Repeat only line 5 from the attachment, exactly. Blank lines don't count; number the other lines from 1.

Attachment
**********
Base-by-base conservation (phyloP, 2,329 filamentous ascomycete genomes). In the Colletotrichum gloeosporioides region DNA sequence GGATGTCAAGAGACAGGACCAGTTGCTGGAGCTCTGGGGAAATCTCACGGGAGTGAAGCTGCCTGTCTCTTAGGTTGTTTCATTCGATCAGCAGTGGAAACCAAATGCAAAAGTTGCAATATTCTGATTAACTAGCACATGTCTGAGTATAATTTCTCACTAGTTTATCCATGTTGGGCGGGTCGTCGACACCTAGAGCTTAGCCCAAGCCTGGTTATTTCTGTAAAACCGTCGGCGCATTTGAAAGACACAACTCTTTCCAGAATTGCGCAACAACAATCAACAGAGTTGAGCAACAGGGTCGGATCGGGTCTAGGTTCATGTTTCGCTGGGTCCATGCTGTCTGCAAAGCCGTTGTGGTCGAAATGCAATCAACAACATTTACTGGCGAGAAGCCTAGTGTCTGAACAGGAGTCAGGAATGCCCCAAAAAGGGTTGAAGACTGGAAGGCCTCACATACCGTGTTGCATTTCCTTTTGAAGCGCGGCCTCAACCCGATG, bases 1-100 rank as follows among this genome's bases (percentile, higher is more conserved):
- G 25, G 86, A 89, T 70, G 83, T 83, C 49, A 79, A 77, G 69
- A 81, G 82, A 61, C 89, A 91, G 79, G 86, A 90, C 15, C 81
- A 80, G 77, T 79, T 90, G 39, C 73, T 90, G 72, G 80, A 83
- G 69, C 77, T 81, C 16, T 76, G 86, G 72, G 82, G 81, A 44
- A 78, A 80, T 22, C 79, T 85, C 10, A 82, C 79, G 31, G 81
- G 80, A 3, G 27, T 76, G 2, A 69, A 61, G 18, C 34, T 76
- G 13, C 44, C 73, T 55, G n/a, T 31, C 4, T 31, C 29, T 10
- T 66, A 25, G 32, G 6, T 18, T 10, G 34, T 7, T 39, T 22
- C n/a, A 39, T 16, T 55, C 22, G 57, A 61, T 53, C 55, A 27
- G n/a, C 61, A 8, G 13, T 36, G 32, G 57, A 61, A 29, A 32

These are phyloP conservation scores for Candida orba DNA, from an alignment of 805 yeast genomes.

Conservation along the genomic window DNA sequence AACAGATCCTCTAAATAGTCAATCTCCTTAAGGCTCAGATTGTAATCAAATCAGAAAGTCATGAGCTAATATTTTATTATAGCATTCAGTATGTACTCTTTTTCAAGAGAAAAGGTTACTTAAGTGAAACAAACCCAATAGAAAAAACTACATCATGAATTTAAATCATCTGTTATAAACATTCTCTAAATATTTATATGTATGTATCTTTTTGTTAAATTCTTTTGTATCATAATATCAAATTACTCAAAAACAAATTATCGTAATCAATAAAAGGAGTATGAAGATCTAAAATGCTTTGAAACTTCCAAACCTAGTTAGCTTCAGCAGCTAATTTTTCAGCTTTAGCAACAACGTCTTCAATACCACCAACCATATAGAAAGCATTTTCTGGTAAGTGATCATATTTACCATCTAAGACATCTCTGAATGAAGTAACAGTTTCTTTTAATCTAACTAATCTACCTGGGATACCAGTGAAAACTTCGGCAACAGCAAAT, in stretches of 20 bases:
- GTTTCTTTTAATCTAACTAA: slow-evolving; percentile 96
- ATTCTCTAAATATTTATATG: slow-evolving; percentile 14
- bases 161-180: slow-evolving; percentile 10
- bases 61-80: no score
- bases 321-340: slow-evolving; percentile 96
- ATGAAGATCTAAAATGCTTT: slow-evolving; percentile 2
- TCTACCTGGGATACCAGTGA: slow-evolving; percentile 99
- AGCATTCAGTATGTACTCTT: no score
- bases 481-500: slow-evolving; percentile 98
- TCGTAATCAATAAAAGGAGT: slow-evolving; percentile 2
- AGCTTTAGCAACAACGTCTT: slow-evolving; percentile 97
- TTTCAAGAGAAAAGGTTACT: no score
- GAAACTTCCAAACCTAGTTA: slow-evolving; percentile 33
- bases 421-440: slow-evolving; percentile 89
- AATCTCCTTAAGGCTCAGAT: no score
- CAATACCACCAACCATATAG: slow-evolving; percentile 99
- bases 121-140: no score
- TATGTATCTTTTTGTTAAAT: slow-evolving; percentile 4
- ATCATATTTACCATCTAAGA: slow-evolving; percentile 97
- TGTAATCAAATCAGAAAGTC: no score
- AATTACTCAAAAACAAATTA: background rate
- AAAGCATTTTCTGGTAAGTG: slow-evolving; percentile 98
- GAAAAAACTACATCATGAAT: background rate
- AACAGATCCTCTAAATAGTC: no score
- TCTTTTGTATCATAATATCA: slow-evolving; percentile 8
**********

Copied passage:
- G 69, C 77, T 81, C 16, T 76, G 86, G 72, G 82, G 81, A 44